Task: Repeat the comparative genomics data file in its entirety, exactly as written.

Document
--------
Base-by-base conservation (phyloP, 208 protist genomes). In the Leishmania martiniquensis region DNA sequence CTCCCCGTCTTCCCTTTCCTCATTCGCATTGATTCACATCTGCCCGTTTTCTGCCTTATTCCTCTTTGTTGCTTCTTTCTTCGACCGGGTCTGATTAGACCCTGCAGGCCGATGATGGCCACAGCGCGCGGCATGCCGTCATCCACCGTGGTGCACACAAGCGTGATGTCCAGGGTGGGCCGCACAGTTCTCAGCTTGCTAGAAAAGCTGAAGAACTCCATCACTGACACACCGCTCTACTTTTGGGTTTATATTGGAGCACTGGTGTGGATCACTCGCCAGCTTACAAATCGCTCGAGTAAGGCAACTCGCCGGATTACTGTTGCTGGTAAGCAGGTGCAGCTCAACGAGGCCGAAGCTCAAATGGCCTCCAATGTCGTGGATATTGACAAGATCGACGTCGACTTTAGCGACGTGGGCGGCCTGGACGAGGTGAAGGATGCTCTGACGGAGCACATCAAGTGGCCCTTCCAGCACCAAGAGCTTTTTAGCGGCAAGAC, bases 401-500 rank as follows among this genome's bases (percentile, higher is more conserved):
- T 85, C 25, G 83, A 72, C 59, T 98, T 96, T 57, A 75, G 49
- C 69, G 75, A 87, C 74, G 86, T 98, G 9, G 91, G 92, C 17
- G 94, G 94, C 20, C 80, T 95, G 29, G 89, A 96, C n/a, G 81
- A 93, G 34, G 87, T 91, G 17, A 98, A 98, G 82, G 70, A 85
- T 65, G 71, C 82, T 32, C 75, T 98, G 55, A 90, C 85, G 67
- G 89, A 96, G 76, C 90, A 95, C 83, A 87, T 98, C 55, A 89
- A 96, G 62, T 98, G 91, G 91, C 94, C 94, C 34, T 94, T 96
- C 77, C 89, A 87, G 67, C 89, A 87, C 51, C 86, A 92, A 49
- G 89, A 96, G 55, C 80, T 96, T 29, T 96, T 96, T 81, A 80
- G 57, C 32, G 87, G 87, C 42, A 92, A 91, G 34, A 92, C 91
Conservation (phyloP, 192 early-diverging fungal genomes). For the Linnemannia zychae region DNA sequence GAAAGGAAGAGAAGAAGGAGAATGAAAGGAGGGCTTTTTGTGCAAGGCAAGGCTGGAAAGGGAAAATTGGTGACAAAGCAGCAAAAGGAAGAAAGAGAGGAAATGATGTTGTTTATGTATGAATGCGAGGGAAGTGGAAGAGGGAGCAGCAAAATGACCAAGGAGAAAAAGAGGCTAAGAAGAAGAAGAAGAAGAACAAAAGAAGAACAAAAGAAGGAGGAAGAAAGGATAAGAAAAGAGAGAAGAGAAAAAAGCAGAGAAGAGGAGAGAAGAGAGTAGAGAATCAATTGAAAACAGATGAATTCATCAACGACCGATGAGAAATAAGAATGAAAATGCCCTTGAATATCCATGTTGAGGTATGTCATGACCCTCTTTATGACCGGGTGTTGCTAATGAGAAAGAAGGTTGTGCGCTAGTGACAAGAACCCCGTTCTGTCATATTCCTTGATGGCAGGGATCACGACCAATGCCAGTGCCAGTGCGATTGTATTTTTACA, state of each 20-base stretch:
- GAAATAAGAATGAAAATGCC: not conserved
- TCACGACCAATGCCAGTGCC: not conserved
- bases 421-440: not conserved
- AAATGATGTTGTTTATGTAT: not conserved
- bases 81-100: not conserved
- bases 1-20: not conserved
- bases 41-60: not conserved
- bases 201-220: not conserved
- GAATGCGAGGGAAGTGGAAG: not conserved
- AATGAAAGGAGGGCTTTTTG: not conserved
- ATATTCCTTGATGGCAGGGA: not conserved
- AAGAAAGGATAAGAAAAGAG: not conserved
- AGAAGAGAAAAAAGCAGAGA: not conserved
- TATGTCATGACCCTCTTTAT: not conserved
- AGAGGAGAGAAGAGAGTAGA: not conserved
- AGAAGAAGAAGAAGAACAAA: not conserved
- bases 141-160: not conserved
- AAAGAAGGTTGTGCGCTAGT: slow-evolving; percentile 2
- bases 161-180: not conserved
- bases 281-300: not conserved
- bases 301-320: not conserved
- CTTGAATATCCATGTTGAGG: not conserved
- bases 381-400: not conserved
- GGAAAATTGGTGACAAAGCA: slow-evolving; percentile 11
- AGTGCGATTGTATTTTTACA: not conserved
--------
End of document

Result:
Base-by-base conservation (phyloP, 208 protist genomes). In the Leishmania martiniquensis region DNA sequence CTCCCCGTCTTCCCTTTCCTCATTCGCATTGATTCACATCTGCCCGTTTTCTGCCTTATTCCTCTTTGTTGCTTCTTTCTTCGACCGGGTCTGATTAGACCCTGCAGGCCGATGATGGCCACAGCGCGCGGCATGCCGTCATCCACCGTGGTGCACACAAGCGTGATGTCCAGGGTGGGCCGCACAGTTCTCAGCTTGCTAGAAAAGCTGAAGAACTCCATCACTGACACACCGCTCTACTTTTGGGTTTATATTGGAGCACTGGTGTGGATCACTCGCCAGCTTACAAATCGCTCGAGTAAGGCAACTCGCCGGATTACTGTTGCTGGTAAGCAGGTGCAGCTCAACGAGGCCGAAGCTCAAATGGCCTCCAATGTCGTGGATATTGACAAGATCGACGTCGACTTTAGCGACGTGGGCGGCCTGGACGAGGTGAAGGATGCTCTGACGGAGCACATCAAGTGGCCCTTCCAGCACCAAGAGCTTTTTAGCGGCAAGAC, bases 401-500 rank as follows among this genome's bases (percentile, higher is more conserved):
- T 85, C 25, G 83, A 72, C 59, T 98, T 96, T 57, A 75, G 49
- C 69, G 75, A 87, C 74, G 86, T 98, G 9, G 91, G 92, C 17
- G 94, G 94, C 20, C 80, T 95, G 29, G 89, A 96, C n/a, G 81
- A 93, G 34, G 87, T 91, G 17, A 98, A 98, G 82, G 70, A 85
- T 65, G 71, C 82, T 32, C 75, T 98, G 55, A 90, C 85, G 67
- G 89, A 96, G 76, C 90, A 95, C 83, A 87, T 98, C 55, A 89
- A 96, G 62, T 98, G 91, G 91, C 94, C 94, C 34, T 94, T 96
- C 77, C 89, A 87, G 67, C 89, A 87, C 51, C 86, A 92, A 49
- G 89, A 96, G 55, C 80, T 96, T 29, T 96, T 96, T 81, A 80
- G 57, C 32, G 87, G 87, C 42, A 92, A 91, G 34, A 92, C 91
Conservation (phyloP, 192 early-diverging fungal genomes). For the Linnemannia zychae region DNA sequence GAAAGGAAGAGAAGAAGGAGAATGAAAGGAGGGCTTTTTGTGCAAGGCAAGGCTGGAAAGGGAAAATTGGTGACAAAGCAGCAAAAGGAAGAAAGAGAGGAAATGATGTTGTTTATGTATGAATGCGAGGGAAGTGGAAGAGGGAGCAGCAAAATGACCAAGGAGAAAAAGAGGCTAAGAAGAAGAAGAAGAAGAACAAAAGAAGAACAAAAGAAGGAGGAAGAAAGGATAAGAAAAGAGAGAAGAGAAAAAAGCAGAGAAGAGGAGAGAAGAGAGTAGAGAATCAATTGAAAACAGATGAATTCATCAACGACCGATGAGAAATAAGAATGAAAATGCCCTTGAATATCCATGTTGAGGTATGTCATGACCCTCTTTATGACCGGGTGTTGCTAATGAGAAAGAAGGTTGTGCGCTAGTGACAAGAACCCCGTTCTGTCATATTCCTTGATGGCAGGGATCACGACCAATGCCAGTGCCAGTGCGATTGTATTTTTACA, state of each 20-base stretch:
- GAAATAAGAATGAAAATGCC: not conserved
- TCACGACCAATGCCAGTGCC: not conserved
- bases 421-440: not conserved
- AAATGATGTTGTTTATGTAT: not conserved
- bases 81-100: not conserved
- bases 1-20: not conserved
- bases 41-60: not conserved
- bases 201-220: not conserved
- GAATGCGAGGGAAGTGGAAG: not conserved
- AATGAAAGGAGGGCTTTTTG: not conserved
- ATATTCCTTGATGGCAGGGA: not conserved
- AAGAAAGGATAAGAAAAGAG: not conserved
- AGAAGAGAAAAAAGCAGAGA: not conserved
- TATGTCATGACCCTCTTTAT: not conserved
- AGAGGAGAGAAGAGAGTAGA: not conserved
- AGAAGAAGAAGAAGAACAAA: not conserved
- bases 141-160: not conserved
- AAAGAAGGTTGTGCGCTAGT: slow-evolving; percentile 2
- bases 161-180: not conserved
- bases 281-300: not conserved
- bases 301-320: not conserved
- CTTGAATATCCATGTTGAGG: not conserved
- bases 381-400: not conserved
- GGAAAATTGGTGACAAAGCA: slow-evolving; percentile 11
- AGTGCGATTGTATTTTTACA: not conserved